Benign Prostatic Hyperplasia (BPH)
What You Should Know About Your Prostate.
Only men have a prostate. This walnut-shaped gland is part of the male reproductive system. The prostate sits under the bladder, in front of the rectum. It surrounds the urethra (the tube that carries urine and semen out of the body). The prostate’s main job is to help make fluid for semen to protect and energize sperm.
As you age, your prostate can become larger. It’s a normal part of aging for most men. By the time you reach age 40, your prostate may have gone from the size of a walnut to the size of a golf ball. By the time you reach 60, it might be the size of a lemon.
The most common prostate health related problems are non-cancerous. They are an enlarged prostate (benign prostatic hyperplasia – BPH) or an infection or inflammation of the prostate (prostatitis). Men with urinary problems should also talk to a doctor about their prostate health, as they could be a symptom of one of the conditions above.
HOW DOES BPH PRESENT?
Many a time one must have seen an elderly person standing at the public urinal and straining to pass urine. To the extreme irritation of his followers in the queue, he takes a very long time. The more he strains, more the enlarged prostate gland squeezes the urethra and lesser is the urine that comes out. The moment he relaxes, the urine just dribbles out on to his legs. Quite an embarrassing situation for the poor old man!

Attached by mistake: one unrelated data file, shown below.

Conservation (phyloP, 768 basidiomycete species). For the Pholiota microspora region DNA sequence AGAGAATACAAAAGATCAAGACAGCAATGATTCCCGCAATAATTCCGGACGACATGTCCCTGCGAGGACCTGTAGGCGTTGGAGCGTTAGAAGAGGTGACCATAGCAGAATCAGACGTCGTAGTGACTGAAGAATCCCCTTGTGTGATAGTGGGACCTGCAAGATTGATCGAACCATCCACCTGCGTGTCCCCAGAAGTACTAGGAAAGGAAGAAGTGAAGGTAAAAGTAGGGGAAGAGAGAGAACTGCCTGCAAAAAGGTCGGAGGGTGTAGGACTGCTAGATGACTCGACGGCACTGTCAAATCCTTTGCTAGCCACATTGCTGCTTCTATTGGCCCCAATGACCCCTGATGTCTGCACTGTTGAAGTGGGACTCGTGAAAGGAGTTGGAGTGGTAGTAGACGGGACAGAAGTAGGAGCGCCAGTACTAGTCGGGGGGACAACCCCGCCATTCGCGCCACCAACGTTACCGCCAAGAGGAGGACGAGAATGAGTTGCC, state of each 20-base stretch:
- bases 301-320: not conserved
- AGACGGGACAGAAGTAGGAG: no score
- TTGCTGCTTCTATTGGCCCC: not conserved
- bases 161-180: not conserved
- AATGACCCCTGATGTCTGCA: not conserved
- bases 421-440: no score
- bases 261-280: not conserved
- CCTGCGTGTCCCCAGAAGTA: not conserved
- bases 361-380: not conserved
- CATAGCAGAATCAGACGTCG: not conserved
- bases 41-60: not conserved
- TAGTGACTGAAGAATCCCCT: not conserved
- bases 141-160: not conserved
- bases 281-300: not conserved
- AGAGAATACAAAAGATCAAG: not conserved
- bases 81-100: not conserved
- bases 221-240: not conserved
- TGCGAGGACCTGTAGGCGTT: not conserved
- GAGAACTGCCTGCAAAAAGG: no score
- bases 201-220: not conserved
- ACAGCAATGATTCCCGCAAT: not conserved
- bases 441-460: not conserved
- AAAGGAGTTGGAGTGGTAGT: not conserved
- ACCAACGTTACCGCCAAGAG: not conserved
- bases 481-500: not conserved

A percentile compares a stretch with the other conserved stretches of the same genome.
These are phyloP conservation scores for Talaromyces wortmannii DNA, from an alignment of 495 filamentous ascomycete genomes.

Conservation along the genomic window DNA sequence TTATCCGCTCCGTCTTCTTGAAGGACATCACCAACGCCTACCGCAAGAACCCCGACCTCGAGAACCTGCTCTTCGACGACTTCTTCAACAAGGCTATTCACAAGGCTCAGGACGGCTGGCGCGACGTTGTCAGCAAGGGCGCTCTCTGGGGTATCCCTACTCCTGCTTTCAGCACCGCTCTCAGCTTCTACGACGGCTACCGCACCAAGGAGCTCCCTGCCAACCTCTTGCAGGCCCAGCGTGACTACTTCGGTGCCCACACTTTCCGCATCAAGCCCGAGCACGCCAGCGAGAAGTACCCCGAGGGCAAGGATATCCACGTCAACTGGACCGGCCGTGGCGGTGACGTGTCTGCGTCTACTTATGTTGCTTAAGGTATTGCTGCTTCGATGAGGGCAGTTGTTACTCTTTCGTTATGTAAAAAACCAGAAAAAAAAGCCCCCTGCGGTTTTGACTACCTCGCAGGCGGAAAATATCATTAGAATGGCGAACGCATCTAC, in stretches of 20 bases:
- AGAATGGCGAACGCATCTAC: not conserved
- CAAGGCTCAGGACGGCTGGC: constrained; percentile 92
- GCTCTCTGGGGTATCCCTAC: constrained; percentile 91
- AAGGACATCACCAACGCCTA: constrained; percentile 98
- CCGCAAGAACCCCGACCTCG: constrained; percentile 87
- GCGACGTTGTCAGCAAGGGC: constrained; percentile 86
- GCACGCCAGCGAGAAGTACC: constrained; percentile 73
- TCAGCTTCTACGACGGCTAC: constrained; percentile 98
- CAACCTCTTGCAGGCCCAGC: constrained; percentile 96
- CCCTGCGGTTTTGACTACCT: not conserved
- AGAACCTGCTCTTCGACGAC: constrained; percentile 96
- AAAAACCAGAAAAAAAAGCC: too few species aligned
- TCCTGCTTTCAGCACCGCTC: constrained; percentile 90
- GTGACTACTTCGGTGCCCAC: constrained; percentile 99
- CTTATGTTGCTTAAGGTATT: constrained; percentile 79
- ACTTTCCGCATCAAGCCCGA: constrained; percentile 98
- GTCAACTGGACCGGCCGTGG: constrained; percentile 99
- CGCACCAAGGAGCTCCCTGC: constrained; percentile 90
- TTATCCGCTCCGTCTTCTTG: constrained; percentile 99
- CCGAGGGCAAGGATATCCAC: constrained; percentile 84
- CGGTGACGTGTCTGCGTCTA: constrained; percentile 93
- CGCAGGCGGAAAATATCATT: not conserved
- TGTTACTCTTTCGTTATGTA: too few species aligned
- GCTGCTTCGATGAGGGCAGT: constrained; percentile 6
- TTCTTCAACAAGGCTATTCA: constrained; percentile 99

Being able to control the passage of urine and stools is the most underrated of nature's gifts. Releasing urine, especially after being forced to hold for a very long time, gives a momentary feeling of heavenly bliss. Sadly, persons with enlarged prostate cannot experience such simple pleasures. The FUN of PISSING is no longer there. Funnily the acronym of the prostatic symptoms is 'PISS FUN', meaning:
- P - Poor flow (Weak stream)